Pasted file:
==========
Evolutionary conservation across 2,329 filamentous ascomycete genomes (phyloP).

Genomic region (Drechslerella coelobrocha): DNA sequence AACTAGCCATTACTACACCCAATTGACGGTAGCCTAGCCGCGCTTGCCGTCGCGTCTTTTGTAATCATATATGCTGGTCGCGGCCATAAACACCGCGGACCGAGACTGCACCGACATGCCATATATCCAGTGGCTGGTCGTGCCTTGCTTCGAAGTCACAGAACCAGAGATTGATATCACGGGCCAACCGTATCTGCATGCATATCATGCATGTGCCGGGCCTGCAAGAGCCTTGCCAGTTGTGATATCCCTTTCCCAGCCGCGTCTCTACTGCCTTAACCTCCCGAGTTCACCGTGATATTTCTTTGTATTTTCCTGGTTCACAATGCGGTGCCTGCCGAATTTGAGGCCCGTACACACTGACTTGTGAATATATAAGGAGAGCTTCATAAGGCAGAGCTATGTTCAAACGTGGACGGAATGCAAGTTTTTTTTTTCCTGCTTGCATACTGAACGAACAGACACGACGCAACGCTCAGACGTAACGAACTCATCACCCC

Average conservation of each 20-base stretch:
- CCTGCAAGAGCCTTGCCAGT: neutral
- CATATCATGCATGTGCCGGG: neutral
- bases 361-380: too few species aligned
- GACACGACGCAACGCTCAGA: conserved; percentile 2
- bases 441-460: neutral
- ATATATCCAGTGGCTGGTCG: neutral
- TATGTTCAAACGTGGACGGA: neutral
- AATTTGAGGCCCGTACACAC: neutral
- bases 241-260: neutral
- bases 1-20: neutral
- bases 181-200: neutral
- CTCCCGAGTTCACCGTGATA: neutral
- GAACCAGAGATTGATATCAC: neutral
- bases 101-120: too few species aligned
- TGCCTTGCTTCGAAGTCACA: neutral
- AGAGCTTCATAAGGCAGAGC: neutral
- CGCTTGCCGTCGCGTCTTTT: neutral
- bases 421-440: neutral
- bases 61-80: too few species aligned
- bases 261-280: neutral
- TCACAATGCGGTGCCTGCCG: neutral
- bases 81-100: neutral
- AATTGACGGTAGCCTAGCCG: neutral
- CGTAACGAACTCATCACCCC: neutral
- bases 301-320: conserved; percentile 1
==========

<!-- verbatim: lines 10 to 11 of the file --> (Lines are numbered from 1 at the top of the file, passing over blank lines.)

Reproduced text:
- TATGTTCAAACGTGGACGGA: neutral
- AATTTGAGGCCCGTACACAC: neutral